Abstract 19047: The Six-Transmembrane Protein STAMP2 Regulates Macrophage Inflammatory Responses and Protects From Atherosclerosis
The six-transmembrane protein STAMP2 plays a critical role in metabolic homeostasis and STAMP2-deficiency recapitulates most features of the metabolic syndrome in mice. As metabolic syndrome is associated with inflammation and accelerated atherosclerosis, we evaluated the role of STAMP2 in this context. We found that STAMP2 expression in macrophages was regulated strongly upon differentiation or by stimulation with inflammatory mediators. In the atherogenic ApoE−/− genetic background, STAMP2-deficiency significantly accelerated atherosclerosis both in the whole aorta and in the aortic root. This effect was independent of changes in systemic metabolism. To elucidate the mechanisms, we studied inflammatory and metabolic responses in macrophages. STAMP2-deficient primary macrophages showed an aggravated inflammatory response to lipopolysaccharide. Furthermore, STAMP2-deficiency led to increased macrophage foam cell formation and decreased cholesterol efflux of cells. Bone marrow transplantation studies showed that deficiency of STAMP2 in bone marrow-derived cells is sufficient to promote atherogenesis in ApoE−/− mice. These data suggest that STAMP2 has an important role in the control of metabolic and inflammatory responses in macrophages and a significant role in atherosclerosis.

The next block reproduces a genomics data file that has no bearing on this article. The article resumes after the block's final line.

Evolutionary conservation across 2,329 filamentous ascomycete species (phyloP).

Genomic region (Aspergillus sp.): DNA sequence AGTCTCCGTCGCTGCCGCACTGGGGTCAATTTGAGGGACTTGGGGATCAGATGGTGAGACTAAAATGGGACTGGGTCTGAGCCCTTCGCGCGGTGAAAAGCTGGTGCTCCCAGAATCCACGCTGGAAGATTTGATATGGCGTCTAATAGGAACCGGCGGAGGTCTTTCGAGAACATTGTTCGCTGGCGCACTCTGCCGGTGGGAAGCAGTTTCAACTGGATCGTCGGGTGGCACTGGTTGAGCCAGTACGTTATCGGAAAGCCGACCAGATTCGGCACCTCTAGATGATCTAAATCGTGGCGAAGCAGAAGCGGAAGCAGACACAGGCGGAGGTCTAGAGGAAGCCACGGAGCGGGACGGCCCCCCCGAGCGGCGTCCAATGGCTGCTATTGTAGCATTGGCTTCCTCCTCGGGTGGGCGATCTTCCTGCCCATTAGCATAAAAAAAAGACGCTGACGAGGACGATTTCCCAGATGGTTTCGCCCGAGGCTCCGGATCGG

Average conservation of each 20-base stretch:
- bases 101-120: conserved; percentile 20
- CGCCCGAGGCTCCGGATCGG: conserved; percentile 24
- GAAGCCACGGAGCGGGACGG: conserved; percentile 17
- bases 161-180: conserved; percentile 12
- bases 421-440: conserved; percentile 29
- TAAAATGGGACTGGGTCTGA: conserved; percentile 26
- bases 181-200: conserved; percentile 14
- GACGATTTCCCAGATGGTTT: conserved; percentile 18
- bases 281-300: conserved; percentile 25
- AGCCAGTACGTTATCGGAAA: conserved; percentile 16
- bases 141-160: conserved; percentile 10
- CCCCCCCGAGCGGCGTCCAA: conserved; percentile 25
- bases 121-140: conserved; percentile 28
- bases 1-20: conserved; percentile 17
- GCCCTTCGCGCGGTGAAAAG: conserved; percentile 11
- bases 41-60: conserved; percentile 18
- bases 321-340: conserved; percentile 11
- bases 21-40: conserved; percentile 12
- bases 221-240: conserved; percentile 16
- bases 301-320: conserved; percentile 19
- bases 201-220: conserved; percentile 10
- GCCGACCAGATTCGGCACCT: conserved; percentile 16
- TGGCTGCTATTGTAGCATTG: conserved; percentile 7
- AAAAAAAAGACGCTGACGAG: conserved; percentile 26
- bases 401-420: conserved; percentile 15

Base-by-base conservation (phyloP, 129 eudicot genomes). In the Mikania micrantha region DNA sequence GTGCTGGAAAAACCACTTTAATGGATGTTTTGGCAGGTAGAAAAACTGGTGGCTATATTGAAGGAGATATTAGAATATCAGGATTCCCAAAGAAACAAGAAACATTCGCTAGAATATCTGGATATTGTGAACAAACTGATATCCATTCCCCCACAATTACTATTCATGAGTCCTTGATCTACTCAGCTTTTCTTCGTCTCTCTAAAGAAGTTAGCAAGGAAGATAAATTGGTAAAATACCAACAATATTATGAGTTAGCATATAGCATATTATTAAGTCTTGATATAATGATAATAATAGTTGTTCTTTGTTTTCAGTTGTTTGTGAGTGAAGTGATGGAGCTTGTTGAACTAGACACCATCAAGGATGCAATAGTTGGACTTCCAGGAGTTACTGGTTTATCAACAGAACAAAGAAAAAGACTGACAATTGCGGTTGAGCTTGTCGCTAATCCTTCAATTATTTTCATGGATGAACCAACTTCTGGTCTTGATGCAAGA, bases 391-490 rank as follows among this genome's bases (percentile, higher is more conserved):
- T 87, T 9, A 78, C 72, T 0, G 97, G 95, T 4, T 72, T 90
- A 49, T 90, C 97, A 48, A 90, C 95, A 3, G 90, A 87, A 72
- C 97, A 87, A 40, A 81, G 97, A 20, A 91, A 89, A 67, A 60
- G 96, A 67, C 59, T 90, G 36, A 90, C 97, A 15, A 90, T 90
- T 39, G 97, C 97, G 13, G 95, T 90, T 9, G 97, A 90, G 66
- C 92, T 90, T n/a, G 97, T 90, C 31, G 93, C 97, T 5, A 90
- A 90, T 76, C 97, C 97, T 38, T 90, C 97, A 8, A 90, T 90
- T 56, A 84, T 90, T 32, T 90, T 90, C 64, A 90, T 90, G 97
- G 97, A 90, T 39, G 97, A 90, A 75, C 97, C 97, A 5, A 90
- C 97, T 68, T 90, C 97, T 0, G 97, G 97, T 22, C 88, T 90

- © 2010 by American Heart Association, Inc.